Ernst said Tatu's "Not Gonna Get Us" was chosen because it's one of the only Russian pop songs that international viewers might recognize.
Most of Friday's performance will instead lean on Russia's rich classical music traditions, with piano virtuoso Denis Matsuev performing and opera soprano Anna Netrebko singing the Olympic anthem.
Friday's ceremony can't really compete with the cinematic splendor of the London Olympics or the pyrotechnic extravaganza of Beijing, but then again, the Winter Games are usually more low-key.
No matter. All Putin needs is an event that tells the world "Russia is back."
It's a message meant for millions around the world who will watch the show - and meant for his countrymen, too.
The world will be watching the entire Olympic machine in Sochi and, much as it did when Soviet-era Moscow hosted the Summer Olympics in 1980, will use what it sees to sit in judgment of Putin's Russia, where he has suffocated political opposition and ruled overtly or covertly for 15 years.
Is it a has-been superpower that can't keep the electricity on during a hockey game? Or a driver of the 21st century global economy? A diplomatic middleweight with ties to despots that wields influence only via its veto at the United Nations? Or a fairy tale of prosperous resurrection from the communist collapse and its brutal aftermath?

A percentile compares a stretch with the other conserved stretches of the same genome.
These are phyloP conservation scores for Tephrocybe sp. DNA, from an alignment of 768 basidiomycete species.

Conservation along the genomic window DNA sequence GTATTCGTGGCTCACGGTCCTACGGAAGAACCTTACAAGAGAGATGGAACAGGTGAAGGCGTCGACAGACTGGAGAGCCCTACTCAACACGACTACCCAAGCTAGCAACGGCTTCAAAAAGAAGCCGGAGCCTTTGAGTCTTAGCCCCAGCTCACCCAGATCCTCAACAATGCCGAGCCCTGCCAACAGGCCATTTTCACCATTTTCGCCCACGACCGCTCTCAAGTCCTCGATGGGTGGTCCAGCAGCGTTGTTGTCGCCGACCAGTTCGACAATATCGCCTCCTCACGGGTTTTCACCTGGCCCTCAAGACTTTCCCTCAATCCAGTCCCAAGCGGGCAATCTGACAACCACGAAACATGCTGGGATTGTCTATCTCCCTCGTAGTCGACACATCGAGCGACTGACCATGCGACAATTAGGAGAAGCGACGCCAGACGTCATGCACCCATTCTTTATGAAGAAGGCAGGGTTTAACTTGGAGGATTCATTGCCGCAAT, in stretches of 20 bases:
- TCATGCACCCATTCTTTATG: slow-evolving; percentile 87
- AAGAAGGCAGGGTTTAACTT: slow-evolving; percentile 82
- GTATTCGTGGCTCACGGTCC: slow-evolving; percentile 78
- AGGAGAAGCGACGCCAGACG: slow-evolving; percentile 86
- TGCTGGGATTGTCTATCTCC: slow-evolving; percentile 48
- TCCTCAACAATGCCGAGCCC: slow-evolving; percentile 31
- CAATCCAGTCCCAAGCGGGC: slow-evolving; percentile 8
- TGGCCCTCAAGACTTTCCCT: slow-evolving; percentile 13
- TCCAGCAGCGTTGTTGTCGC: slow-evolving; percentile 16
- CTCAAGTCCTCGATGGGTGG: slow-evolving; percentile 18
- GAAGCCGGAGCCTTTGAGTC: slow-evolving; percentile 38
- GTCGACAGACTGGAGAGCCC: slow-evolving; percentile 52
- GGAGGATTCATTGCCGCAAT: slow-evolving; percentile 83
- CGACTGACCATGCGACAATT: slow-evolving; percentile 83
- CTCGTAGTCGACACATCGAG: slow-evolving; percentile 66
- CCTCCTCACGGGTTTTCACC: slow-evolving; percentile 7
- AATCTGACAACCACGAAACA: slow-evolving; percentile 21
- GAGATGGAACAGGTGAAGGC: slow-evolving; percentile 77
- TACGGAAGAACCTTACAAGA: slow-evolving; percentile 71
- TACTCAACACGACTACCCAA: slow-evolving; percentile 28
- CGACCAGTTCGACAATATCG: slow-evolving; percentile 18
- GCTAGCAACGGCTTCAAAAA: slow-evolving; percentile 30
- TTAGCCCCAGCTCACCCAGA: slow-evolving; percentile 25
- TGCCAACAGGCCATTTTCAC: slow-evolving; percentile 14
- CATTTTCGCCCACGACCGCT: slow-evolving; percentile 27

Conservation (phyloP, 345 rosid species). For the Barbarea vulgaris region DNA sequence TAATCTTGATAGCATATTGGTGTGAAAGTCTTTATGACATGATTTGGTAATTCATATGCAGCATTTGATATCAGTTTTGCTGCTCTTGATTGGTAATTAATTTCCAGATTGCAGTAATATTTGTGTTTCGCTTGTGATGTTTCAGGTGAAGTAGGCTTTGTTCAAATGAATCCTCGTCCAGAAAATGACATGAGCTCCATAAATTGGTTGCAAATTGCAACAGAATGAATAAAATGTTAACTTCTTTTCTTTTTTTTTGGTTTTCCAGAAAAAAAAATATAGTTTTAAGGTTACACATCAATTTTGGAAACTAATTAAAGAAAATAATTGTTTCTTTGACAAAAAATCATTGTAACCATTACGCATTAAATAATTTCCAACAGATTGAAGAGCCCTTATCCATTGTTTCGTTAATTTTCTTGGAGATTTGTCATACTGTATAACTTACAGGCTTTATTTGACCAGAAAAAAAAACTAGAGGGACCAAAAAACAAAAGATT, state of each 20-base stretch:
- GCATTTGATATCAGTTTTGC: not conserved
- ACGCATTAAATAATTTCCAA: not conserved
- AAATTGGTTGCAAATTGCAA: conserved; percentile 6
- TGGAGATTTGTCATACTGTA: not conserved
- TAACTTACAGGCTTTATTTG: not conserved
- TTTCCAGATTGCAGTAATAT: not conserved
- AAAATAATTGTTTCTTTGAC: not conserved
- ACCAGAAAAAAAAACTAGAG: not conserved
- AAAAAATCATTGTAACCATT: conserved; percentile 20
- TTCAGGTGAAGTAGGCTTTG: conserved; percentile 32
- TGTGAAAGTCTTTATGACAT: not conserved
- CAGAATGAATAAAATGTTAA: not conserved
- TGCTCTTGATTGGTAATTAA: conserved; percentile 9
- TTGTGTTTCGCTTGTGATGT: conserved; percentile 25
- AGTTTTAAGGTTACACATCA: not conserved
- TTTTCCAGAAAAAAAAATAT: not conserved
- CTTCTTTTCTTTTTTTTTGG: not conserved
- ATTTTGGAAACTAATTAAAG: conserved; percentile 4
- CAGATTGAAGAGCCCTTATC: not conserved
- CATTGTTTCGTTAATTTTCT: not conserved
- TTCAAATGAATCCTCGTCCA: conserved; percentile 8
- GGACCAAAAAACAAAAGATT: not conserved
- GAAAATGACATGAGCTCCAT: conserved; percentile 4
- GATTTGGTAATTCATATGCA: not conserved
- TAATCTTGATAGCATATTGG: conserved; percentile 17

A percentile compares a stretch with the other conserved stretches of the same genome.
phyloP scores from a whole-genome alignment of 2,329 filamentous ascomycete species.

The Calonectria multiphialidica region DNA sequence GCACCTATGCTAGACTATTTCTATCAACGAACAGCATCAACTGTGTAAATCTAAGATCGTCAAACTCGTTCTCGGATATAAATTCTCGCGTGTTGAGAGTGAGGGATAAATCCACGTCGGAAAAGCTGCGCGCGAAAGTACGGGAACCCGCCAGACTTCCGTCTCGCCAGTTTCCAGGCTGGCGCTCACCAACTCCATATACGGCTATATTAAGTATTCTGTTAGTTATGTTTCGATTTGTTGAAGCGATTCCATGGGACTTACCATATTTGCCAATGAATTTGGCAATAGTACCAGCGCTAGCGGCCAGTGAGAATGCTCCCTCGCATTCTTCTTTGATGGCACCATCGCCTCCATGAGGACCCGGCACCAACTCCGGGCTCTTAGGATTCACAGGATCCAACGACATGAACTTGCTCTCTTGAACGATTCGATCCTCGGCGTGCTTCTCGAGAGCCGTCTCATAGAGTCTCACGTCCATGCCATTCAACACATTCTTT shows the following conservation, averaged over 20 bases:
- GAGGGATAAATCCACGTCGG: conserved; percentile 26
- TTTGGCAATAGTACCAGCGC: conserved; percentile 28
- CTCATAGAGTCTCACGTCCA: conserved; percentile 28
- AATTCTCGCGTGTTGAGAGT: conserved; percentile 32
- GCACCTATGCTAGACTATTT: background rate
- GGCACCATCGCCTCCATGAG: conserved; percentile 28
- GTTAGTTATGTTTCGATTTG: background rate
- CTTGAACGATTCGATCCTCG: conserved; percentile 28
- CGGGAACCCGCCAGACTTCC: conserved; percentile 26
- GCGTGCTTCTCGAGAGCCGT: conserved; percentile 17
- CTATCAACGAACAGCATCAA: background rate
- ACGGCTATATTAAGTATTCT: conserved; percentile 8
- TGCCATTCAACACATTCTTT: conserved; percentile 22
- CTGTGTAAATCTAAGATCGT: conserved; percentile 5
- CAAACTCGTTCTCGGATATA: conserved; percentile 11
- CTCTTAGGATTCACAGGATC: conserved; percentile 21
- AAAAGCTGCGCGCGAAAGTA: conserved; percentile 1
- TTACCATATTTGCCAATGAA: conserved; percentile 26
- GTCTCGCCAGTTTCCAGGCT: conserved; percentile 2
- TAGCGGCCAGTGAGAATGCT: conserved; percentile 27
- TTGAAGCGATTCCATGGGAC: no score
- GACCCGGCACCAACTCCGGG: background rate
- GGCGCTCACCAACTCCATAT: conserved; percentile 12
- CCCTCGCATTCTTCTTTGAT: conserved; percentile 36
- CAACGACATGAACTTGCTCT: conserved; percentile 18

Who sits next to Putin on the VIP balcony may provide some clue. President Obama and some other Western leaders are staying away, upset at a law Putin championed barring homosexual "propaganda" aimed at minors that has been used to more widely discriminate against gays.
But organizers say some 66 leaders - including heads of state and international organizations - are joining the games, including U.N. Secretary-General Ban Ki-Moon.
The opening ceremonies will gloss over these ugly bits as they hand over the games to the men and women who will spend the next two weeks challenging records and the limits of human ability.
It may be too much for Putin to hope that three hours of an opening ceremony will reshape his global image. But in a country that embraces superlatives and spectacle and set a world standard for classical dance, he can count on them to provide a good show.